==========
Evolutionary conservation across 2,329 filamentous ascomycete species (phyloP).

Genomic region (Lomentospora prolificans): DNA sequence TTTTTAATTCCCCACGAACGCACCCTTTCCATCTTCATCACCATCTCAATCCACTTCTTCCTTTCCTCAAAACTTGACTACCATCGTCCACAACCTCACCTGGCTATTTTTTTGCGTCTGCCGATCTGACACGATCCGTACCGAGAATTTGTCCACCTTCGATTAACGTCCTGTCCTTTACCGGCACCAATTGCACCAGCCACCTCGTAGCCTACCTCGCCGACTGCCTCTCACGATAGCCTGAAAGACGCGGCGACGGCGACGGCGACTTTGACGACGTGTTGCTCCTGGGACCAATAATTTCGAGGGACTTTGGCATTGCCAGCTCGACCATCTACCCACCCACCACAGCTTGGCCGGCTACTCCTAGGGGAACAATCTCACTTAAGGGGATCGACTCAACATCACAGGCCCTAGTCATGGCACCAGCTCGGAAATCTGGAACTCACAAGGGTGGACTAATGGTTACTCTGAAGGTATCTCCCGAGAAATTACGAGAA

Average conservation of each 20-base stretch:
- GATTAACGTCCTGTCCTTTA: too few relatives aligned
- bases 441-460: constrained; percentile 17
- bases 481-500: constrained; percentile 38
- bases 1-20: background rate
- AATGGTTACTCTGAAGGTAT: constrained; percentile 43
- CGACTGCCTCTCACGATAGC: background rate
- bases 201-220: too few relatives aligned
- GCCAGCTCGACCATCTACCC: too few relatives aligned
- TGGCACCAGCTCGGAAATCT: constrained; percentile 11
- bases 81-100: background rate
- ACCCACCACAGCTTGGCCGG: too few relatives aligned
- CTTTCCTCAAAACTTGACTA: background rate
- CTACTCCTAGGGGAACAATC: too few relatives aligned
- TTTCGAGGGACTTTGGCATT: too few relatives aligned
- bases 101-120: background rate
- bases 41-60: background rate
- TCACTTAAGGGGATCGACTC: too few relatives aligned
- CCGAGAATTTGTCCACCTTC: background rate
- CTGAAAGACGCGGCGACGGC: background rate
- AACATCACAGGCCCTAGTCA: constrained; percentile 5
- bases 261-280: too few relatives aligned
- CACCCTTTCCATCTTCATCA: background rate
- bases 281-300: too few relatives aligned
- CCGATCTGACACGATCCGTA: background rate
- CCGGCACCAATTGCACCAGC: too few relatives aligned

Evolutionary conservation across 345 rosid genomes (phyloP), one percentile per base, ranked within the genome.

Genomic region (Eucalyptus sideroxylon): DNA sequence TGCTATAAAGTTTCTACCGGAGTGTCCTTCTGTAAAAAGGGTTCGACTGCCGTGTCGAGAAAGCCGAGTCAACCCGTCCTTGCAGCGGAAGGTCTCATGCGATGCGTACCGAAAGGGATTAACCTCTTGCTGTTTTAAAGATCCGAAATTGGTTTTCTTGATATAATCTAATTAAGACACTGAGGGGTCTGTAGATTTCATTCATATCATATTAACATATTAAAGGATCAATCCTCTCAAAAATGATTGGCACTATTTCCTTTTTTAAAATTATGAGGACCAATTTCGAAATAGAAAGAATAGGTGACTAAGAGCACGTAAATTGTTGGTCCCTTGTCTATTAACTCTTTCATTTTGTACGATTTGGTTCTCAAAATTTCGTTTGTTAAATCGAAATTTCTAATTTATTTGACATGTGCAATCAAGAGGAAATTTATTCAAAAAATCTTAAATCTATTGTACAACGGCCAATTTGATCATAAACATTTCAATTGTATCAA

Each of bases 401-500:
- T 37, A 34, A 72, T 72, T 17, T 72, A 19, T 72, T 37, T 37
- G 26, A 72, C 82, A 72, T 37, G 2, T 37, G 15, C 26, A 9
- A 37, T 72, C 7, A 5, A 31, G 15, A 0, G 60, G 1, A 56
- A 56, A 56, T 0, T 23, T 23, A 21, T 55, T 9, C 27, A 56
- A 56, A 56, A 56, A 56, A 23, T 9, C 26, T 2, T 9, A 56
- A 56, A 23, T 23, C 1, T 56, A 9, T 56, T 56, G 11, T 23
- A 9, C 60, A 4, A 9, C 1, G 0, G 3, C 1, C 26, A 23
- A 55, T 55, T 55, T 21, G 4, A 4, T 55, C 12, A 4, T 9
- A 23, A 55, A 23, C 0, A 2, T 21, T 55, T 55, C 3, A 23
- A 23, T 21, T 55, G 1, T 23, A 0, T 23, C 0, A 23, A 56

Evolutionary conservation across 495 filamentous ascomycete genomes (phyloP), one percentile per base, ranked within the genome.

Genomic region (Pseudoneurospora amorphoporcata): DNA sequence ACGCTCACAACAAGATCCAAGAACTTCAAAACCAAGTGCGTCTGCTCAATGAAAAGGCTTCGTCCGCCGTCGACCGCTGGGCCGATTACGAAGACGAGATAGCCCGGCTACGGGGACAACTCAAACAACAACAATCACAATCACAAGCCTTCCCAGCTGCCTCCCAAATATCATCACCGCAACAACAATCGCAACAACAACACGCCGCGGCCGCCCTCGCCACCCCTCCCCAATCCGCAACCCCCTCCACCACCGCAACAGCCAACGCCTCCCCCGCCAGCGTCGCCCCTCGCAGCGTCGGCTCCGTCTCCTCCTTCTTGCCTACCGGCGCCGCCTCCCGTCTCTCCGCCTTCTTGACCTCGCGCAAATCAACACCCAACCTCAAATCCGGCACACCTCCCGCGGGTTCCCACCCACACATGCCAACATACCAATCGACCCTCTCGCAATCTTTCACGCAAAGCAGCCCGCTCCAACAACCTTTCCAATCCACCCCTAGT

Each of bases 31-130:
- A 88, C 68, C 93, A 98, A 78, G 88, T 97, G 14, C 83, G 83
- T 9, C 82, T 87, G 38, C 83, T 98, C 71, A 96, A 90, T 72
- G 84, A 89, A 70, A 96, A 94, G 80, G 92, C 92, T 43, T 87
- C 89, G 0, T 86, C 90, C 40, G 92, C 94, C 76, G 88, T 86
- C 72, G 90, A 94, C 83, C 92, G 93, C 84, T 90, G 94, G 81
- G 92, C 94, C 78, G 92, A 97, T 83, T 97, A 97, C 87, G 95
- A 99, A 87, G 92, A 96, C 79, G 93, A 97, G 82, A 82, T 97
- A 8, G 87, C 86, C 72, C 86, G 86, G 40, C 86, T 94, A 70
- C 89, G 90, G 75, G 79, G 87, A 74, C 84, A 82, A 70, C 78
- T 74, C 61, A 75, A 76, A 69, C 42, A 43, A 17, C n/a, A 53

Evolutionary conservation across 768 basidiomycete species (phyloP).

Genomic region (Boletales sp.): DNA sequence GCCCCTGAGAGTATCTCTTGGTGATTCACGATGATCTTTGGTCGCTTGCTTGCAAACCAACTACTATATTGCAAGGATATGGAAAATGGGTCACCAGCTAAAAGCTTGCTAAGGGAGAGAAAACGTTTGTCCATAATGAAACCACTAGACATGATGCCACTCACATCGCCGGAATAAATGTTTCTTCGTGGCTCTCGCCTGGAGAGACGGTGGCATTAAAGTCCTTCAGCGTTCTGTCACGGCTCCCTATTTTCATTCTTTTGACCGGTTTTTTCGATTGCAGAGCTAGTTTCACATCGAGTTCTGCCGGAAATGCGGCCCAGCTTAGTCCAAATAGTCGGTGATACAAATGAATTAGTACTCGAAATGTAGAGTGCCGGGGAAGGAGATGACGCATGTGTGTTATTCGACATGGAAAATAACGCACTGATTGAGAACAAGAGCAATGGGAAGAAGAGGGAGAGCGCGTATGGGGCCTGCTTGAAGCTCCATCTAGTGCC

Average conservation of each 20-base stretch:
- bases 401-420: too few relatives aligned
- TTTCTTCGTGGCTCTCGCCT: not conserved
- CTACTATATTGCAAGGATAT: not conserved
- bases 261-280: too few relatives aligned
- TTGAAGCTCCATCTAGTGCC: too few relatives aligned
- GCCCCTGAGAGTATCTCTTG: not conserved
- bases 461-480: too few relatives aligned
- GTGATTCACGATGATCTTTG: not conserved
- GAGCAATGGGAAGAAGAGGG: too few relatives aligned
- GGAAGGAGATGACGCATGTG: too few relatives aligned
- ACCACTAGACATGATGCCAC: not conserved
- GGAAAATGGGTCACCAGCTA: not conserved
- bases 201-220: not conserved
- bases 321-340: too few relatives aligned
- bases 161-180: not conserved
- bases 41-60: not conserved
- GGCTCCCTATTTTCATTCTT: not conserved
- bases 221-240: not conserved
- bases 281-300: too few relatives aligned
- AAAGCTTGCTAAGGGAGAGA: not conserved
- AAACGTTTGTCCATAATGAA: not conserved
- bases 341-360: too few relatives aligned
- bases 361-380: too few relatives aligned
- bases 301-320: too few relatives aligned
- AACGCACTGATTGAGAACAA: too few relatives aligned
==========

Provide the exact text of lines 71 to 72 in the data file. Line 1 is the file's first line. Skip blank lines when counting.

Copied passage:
- bases 321-340: too few relatives aligned
- bases 161-180: not conserved